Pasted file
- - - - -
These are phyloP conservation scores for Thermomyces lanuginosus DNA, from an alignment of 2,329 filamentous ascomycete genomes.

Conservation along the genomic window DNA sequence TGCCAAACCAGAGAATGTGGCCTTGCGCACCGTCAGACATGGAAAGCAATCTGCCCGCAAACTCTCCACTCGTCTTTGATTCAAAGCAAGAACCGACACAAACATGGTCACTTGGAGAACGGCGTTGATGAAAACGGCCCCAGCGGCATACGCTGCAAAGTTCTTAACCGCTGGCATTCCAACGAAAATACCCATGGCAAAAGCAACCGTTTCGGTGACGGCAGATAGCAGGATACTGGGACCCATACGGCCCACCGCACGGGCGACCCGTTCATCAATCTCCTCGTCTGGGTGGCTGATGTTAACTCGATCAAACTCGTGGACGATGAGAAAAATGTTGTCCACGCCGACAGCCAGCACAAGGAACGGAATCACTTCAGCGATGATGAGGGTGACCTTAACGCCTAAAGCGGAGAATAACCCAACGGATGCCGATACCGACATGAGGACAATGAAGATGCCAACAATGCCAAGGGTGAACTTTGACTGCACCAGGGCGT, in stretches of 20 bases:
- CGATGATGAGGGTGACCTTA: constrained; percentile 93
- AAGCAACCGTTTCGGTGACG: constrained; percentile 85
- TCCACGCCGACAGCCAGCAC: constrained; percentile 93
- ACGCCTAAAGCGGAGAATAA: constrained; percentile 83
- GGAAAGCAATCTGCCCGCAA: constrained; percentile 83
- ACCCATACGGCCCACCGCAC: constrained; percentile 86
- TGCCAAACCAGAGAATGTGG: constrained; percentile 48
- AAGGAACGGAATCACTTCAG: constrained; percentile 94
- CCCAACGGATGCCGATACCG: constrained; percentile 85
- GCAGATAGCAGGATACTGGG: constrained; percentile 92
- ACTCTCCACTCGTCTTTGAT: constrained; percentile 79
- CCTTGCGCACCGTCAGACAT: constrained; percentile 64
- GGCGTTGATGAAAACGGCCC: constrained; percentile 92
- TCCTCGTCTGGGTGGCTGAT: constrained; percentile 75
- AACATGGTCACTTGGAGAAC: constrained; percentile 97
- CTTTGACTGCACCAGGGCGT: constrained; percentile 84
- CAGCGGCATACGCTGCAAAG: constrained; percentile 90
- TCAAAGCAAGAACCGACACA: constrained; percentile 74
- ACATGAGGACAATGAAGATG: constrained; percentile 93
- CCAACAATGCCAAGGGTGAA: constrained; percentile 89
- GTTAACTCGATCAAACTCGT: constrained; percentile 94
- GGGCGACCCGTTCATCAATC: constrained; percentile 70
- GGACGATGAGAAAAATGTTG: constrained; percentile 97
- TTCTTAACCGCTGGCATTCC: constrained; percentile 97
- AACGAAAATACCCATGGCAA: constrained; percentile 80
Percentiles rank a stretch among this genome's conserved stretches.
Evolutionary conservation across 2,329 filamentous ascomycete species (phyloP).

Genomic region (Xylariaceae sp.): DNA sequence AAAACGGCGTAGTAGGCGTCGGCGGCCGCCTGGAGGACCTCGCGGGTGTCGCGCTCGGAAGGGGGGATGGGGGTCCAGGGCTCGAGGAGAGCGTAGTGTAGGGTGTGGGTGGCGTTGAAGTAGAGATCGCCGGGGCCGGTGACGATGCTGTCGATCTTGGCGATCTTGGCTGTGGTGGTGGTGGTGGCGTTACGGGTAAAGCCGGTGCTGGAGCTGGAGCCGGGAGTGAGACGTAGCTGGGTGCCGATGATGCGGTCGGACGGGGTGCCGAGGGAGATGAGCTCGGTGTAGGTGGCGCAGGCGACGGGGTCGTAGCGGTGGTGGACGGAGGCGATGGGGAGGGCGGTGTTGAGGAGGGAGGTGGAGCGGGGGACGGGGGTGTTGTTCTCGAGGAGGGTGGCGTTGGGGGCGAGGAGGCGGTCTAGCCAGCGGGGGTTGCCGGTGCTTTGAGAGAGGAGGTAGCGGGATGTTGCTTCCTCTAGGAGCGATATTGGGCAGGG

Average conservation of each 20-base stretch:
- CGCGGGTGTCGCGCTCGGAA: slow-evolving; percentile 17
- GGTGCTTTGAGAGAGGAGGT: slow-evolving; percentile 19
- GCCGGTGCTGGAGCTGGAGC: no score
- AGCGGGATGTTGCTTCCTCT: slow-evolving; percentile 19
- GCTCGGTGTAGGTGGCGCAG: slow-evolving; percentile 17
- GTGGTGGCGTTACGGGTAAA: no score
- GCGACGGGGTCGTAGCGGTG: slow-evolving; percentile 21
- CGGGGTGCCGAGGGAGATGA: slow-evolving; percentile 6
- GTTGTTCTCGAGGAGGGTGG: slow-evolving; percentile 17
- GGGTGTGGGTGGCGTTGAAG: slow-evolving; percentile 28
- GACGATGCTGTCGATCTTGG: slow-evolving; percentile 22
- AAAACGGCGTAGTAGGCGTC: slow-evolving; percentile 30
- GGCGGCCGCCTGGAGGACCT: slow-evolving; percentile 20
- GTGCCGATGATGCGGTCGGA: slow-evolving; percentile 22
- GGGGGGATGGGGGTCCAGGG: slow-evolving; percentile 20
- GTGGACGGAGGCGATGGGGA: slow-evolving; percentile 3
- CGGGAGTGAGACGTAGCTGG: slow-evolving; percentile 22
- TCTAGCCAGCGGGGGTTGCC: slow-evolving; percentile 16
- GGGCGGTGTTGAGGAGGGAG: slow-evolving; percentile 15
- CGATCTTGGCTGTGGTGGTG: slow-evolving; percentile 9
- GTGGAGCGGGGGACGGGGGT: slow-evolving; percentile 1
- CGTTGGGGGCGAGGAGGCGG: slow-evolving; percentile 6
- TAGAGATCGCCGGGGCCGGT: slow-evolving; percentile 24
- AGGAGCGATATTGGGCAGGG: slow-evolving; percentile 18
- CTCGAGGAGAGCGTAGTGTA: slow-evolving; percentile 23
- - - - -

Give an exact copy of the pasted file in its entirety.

These are phyloP conservation scores for Thermomyces lanuginosus DNA, from an alignment of 2,329 filamentous ascomycete genomes.

Conservation along the genomic window DNA sequence TGCCAAACCAGAGAATGTGGCCTTGCGCACCGTCAGACATGGAAAGCAATCTGCCCGCAAACTCTCCACTCGTCTTTGATTCAAAGCAAGAACCGACACAAACATGGTCACTTGGAGAACGGCGTTGATGAAAACGGCCCCAGCGGCATACGCTGCAAAGTTCTTAACCGCTGGCATTCCAACGAAAATACCCATGGCAAAAGCAACCGTTTCGGTGACGGCAGATAGCAGGATACTGGGACCCATACGGCCCACCGCACGGGCGACCCGTTCATCAATCTCCTCGTCTGGGTGGCTGATGTTAACTCGATCAAACTCGTGGACGATGAGAAAAATGTTGTCCACGCCGACAGCCAGCACAAGGAACGGAATCACTTCAGCGATGATGAGGGTGACCTTAACGCCTAAAGCGGAGAATAACCCAACGGATGCCGATACCGACATGAGGACAATGAAGATGCCAACAATGCCAAGGGTGAACTTTGACTGCACCAGGGCGT, in stretches of 20 bases:
- CGATGATGAGGGTGACCTTA: constrained; percentile 93
- AAGCAACCGTTTCGGTGACG: constrained; percentile 85
- TCCACGCCGACAGCCAGCAC: constrained; percentile 93
- ACGCCTAAAGCGGAGAATAA: constrained; percentile 83
- GGAAAGCAATCTGCCCGCAA: constrained; percentile 83
- ACCCATACGGCCCACCGCAC: constrained; percentile 86
- TGCCAAACCAGAGAATGTGG: constrained; percentile 48
- AAGGAACGGAATCACTTCAG: constrained; percentile 94
- CCCAACGGATGCCGATACCG: constrained; percentile 85
- GCAGATAGCAGGATACTGGG: constrained; percentile 92
- ACTCTCCACTCGTCTTTGAT: constrained; percentile 79
- CCTTGCGCACCGTCAGACAT: constrained; percentile 64
- GGCGTTGATGAAAACGGCCC: constrained; percentile 92
- TCCTCGTCTGGGTGGCTGAT: constrained; percentile 75
- AACATGGTCACTTGGAGAAC: constrained; percentile 97
- CTTTGACTGCACCAGGGCGT: constrained; percentile 84
- CAGCGGCATACGCTGCAAAG: constrained; percentile 90
- TCAAAGCAAGAACCGACACA: constrained; percentile 74
- ACATGAGGACAATGAAGATG: constrained; percentile 93
- CCAACAATGCCAAGGGTGAA: constrained; percentile 89
- GTTAACTCGATCAAACTCGT: constrained; percentile 94
- GGGCGACCCGTTCATCAATC: constrained; percentile 70
- GGACGATGAGAAAAATGTTG: constrained; percentile 97
- TTCTTAACCGCTGGCATTCC: constrained; percentile 97
- AACGAAAATACCCATGGCAA: constrained; percentile 80
Percentiles rank a stretch among this genome's conserved stretches.
Evolutionary conservation across 2,329 filamentous ascomycete species (phyloP).

Genomic region (Xylariaceae sp.): DNA sequence AAAACGGCGTAGTAGGCGTCGGCGGCCGCCTGGAGGACCTCGCGGGTGTCGCGCTCGGAAGGGGGGATGGGGGTCCAGGGCTCGAGGAGAGCGTAGTGTAGGGTGTGGGTGGCGTTGAAGTAGAGATCGCCGGGGCCGGTGACGATGCTGTCGATCTTGGCGATCTTGGCTGTGGTGGTGGTGGTGGCGTTACGGGTAAAGCCGGTGCTGGAGCTGGAGCCGGGAGTGAGACGTAGCTGGGTGCCGATGATGCGGTCGGACGGGGTGCCGAGGGAGATGAGCTCGGTGTAGGTGGCGCAGGCGACGGGGTCGTAGCGGTGGTGGACGGAGGCGATGGGGAGGGCGGTGTTGAGGAGGGAGGTGGAGCGGGGGACGGGGGTGTTGTTCTCGAGGAGGGTGGCGTTGGGGGCGAGGAGGCGGTCTAGCCAGCGGGGGTTGCCGGTGCTTTGAGAGAGGAGGTAGCGGGATGTTGCTTCCTCTAGGAGCGATATTGGGCAGGG

Average conservation of each 20-base stretch:
- CGCGGGTGTCGCGCTCGGAA: slow-evolving; percentile 17
- GGTGCTTTGAGAGAGGAGGT: slow-evolving; percentile 19
- GCCGGTGCTGGAGCTGGAGC: no score
- AGCGGGATGTTGCTTCCTCT: slow-evolving; percentile 19
- GCTCGGTGTAGGTGGCGCAG: slow-evolving; percentile 17
- GTGGTGGCGTTACGGGTAAA: no score
- GCGACGGGGTCGTAGCGGTG: slow-evolving; percentile 21
- CGGGGTGCCGAGGGAGATGA: slow-evolving; percentile 6
- GTTGTTCTCGAGGAGGGTGG: slow-evolving; percentile 17
- GGGTGTGGGTGGCGTTGAAG: slow-evolving; percentile 28
- GACGATGCTGTCGATCTTGG: slow-evolving; percentile 22
- AAAACGGCGTAGTAGGCGTC: slow-evolving; percentile 30
- GGCGGCCGCCTGGAGGACCT: slow-evolving; percentile 20
- GTGCCGATGATGCGGTCGGA: slow-evolving; percentile 22
- GGGGGGATGGGGGTCCAGGG: slow-evolving; percentile 20
- GTGGACGGAGGCGATGGGGA: slow-evolving; percentile 3
- CGGGAGTGAGACGTAGCTGG: slow-evolving; percentile 22
- TCTAGCCAGCGGGGGTTGCC: slow-evolving; percentile 16
- GGGCGGTGTTGAGGAGGGAG: slow-evolving; percentile 15
- CGATCTTGGCTGTGGTGGTG: slow-evolving; percentile 9
- GTGGAGCGGGGGACGGGGGT: slow-evolving; percentile 1
- CGTTGGGGGCGAGGAGGCGG: slow-evolving; percentile 6
- TAGAGATCGCCGGGGCCGGT: slow-evolving; percentile 24
- AGGAGCGATATTGGGCAGGG: slow-evolving; percentile 18
- CTCGAGGAGAGCGTAGTGTA: slow-evolving; percentile 23